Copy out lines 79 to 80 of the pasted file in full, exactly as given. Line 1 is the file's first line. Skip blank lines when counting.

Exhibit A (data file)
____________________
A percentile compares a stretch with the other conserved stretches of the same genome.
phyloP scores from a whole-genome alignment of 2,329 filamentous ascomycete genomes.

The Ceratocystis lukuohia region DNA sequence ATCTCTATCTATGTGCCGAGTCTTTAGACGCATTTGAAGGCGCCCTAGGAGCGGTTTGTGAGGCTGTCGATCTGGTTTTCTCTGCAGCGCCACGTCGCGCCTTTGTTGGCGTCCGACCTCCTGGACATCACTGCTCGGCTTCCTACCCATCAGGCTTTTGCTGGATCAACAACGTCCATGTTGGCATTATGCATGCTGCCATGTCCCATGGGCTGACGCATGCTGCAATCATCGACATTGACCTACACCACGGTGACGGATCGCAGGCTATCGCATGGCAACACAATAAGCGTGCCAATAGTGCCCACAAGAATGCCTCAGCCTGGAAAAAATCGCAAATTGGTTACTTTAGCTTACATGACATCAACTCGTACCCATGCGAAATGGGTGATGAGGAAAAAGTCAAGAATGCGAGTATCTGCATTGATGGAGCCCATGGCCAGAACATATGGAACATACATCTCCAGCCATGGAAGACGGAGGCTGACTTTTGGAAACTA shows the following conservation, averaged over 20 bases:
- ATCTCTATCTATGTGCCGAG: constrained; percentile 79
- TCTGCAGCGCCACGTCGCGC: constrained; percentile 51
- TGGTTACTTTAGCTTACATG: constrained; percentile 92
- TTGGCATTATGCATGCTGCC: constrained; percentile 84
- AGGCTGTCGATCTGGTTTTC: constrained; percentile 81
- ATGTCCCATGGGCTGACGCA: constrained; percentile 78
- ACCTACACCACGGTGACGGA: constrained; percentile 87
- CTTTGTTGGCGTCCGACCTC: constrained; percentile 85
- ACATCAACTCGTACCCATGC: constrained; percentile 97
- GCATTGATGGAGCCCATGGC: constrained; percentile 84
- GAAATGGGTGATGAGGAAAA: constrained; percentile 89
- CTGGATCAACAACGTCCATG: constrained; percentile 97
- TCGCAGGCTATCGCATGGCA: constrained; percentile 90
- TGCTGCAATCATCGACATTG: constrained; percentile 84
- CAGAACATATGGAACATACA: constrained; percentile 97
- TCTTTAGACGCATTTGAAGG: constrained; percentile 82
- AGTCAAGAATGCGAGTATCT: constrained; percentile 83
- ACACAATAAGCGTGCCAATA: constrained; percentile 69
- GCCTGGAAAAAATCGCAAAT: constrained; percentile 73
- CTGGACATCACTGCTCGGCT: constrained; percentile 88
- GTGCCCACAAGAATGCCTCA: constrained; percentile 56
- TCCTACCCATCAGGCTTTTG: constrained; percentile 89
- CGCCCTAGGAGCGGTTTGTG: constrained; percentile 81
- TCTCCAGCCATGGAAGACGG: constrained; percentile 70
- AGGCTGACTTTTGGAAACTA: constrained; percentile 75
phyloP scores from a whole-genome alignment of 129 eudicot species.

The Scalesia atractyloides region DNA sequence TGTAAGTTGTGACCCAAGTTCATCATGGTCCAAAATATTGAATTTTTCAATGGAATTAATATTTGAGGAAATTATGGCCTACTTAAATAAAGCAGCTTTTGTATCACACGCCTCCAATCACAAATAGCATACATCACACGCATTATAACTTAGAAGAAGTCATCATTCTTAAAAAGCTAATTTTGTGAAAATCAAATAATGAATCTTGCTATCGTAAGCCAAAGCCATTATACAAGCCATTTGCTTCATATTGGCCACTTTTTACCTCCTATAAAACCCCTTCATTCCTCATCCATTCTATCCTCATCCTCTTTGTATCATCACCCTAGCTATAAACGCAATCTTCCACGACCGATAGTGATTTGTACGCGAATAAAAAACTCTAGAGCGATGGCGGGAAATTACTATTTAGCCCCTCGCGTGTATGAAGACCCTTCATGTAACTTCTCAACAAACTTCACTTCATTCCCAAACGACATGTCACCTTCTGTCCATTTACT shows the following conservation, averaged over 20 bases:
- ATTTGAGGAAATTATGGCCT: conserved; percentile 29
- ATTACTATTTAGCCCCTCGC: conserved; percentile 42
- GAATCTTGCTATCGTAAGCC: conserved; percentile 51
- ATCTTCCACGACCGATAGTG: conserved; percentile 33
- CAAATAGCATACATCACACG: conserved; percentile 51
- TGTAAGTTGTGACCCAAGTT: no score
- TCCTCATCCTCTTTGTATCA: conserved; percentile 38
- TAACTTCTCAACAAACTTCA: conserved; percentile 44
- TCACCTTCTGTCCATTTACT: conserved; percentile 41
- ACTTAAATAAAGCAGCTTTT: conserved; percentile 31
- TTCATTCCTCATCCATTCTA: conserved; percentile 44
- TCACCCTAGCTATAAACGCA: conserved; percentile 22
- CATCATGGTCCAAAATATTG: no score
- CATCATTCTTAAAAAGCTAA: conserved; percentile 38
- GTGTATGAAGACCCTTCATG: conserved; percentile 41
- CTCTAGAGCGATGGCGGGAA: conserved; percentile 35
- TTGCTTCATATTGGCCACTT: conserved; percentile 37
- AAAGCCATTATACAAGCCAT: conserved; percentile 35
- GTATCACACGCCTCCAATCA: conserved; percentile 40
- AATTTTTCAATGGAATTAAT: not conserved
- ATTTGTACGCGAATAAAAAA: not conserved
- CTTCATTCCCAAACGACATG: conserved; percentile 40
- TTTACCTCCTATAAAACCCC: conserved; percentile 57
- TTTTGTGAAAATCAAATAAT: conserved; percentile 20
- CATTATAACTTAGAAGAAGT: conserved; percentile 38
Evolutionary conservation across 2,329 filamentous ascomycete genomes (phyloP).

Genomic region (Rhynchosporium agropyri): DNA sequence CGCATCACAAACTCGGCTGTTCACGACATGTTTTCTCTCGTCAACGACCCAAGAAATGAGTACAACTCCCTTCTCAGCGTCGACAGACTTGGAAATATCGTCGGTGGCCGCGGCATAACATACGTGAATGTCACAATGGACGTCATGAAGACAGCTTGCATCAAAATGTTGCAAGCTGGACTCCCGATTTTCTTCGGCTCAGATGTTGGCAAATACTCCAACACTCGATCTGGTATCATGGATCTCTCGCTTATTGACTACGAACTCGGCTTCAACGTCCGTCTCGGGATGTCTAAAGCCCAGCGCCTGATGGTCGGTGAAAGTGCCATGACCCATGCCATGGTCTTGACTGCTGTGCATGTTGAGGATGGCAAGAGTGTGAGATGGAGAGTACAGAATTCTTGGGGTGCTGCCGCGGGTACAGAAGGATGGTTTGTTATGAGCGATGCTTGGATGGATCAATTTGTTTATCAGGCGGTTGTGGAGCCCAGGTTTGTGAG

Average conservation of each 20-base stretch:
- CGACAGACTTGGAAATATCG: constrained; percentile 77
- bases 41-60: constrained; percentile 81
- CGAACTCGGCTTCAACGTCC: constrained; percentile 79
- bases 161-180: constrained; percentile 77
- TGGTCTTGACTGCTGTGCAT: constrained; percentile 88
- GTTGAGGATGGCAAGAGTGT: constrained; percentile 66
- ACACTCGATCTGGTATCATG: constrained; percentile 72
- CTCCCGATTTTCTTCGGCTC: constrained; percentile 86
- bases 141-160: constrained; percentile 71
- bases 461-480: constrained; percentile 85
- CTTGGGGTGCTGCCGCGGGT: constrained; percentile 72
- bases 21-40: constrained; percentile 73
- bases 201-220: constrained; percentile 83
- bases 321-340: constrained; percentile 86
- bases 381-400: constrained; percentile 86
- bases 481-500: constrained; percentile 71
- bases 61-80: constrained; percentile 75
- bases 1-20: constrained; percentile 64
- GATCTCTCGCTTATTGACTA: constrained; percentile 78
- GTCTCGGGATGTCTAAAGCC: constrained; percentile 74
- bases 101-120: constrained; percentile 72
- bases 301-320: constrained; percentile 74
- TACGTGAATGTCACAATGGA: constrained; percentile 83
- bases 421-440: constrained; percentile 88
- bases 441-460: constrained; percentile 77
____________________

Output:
- bases 101-120: constrained; percentile 72
- bases 301-320: constrained; percentile 74